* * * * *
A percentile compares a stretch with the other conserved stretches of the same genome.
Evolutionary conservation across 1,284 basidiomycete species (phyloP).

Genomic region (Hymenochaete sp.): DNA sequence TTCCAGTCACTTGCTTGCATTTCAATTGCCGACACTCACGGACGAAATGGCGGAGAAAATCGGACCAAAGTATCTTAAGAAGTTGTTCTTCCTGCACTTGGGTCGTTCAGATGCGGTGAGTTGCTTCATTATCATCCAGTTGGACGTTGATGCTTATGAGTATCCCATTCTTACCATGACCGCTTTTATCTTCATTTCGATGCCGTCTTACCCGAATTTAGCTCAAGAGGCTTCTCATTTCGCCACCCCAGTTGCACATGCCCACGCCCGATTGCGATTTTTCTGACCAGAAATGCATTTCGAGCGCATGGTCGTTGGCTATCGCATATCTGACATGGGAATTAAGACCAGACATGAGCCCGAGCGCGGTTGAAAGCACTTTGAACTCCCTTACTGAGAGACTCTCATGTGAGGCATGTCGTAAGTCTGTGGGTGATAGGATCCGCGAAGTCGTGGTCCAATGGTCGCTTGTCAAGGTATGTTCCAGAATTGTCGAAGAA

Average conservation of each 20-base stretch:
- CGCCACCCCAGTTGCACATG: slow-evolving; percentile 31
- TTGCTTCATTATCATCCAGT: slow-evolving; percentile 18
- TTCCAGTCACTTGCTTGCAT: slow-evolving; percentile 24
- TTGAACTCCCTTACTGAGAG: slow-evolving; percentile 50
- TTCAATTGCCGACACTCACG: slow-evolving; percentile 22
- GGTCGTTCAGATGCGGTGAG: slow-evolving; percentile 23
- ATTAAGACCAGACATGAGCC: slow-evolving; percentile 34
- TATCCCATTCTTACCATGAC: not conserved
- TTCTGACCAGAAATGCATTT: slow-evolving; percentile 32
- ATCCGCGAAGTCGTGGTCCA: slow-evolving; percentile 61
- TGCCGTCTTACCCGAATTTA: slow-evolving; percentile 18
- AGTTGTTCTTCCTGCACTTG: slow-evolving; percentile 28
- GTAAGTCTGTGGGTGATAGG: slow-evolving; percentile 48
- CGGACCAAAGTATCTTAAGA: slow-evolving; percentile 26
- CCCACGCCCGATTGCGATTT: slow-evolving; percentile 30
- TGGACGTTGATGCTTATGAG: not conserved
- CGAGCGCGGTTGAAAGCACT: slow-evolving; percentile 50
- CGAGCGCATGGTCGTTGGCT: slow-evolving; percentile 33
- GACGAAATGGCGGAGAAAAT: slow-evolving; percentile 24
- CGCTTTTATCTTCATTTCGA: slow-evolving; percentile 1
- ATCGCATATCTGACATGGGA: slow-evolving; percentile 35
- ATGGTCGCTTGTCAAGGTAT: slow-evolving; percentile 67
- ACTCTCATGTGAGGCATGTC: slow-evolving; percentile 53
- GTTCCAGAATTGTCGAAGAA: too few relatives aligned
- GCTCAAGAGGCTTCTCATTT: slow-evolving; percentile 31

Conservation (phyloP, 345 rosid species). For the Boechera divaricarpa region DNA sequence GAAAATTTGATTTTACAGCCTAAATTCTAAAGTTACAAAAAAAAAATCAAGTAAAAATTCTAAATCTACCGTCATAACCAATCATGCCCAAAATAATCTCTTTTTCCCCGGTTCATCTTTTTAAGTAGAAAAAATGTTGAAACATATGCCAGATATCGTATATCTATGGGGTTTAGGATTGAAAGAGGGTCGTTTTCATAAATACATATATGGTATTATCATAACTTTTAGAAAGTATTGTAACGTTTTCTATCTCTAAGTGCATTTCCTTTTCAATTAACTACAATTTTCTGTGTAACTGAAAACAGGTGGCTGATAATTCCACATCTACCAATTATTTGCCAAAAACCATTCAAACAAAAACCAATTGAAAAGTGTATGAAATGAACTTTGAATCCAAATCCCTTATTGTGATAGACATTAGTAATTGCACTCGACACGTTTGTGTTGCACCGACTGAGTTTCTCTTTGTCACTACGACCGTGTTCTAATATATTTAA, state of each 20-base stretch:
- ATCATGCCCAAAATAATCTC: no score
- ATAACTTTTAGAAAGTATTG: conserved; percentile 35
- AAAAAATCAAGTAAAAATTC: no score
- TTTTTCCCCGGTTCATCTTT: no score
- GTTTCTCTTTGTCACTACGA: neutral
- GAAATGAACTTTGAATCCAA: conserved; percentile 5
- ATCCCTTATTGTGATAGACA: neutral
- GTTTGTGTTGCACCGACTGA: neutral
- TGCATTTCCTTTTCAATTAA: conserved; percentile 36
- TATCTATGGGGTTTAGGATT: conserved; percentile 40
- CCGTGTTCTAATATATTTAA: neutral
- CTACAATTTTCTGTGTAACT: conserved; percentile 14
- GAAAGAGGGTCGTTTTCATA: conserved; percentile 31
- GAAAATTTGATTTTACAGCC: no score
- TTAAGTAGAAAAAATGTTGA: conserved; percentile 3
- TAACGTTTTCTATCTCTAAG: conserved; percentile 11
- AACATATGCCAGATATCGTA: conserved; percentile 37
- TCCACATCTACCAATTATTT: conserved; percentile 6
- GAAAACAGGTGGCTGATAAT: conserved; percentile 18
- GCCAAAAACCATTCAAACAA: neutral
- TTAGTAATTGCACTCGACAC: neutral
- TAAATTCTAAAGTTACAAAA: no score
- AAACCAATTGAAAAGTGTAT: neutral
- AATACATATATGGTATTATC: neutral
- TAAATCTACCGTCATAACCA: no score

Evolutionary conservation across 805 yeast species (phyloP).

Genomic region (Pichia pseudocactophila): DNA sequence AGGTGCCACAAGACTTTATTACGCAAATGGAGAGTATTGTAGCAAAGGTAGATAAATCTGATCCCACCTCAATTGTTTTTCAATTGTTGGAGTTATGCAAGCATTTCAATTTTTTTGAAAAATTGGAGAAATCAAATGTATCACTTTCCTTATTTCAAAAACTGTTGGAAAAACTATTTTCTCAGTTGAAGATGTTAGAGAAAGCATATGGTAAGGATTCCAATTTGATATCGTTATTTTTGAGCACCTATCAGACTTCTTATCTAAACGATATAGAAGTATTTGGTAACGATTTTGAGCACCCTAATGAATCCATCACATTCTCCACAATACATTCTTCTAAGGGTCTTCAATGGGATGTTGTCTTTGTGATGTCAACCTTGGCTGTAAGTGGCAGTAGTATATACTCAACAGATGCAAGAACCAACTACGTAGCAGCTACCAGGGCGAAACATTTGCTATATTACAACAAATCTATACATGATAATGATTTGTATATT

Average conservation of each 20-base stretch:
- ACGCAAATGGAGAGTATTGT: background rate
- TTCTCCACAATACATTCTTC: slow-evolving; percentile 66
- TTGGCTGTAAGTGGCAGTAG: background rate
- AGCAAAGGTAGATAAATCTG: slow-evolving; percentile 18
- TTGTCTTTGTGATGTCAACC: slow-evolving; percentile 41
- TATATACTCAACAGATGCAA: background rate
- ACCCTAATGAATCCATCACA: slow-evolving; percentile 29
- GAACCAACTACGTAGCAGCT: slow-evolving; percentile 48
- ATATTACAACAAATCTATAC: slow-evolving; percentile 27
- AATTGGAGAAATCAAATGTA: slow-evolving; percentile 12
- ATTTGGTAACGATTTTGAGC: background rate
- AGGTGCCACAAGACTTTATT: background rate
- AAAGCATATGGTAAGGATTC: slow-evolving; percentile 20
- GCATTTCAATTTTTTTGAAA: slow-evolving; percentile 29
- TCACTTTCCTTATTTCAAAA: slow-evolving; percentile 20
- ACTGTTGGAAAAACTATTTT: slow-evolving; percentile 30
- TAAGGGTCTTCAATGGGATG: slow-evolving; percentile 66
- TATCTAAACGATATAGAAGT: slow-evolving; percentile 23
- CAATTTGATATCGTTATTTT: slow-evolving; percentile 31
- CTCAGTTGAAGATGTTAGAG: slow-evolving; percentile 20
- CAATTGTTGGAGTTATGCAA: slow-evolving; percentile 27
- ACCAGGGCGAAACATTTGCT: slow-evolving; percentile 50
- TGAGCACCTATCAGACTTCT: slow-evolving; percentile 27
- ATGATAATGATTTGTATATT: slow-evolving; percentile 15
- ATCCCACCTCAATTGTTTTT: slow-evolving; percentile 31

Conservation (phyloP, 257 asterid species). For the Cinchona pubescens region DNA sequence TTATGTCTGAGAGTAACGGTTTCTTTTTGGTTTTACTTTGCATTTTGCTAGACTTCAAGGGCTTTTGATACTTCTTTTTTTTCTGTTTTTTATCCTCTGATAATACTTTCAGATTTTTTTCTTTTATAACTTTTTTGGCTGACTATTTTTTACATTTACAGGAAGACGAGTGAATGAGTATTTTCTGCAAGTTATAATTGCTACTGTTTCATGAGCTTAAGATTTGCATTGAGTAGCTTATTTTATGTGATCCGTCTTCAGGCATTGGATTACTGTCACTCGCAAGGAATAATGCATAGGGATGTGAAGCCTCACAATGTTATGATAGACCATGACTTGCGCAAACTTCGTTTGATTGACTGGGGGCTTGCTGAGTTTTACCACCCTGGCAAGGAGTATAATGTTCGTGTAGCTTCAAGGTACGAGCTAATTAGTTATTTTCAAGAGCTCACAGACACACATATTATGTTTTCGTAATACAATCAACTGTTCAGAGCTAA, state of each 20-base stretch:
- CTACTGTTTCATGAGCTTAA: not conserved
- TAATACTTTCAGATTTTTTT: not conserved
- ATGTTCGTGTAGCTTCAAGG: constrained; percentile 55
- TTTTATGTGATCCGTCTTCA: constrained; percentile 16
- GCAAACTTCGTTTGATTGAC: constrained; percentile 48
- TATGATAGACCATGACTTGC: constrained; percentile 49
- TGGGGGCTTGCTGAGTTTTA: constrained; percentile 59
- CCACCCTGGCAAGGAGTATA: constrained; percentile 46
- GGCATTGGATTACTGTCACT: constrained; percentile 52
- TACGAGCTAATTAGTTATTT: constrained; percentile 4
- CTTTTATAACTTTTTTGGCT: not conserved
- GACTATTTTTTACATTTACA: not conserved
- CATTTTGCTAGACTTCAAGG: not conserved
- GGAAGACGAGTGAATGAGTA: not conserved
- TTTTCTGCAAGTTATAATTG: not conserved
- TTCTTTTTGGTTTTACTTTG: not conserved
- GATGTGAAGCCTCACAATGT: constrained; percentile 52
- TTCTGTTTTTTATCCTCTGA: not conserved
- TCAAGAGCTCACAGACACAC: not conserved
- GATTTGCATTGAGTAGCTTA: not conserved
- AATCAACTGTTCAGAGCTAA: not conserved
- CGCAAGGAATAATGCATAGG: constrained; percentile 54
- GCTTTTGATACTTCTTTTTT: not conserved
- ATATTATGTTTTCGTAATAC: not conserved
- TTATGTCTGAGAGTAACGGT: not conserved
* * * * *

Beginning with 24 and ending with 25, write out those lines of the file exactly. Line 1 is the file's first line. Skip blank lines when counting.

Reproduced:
- CGCTTTTATCTTCATTTCGA: slow-evolving; percentile 1
- ATCGCATATCTGACATGGGA: slow-evolving; percentile 35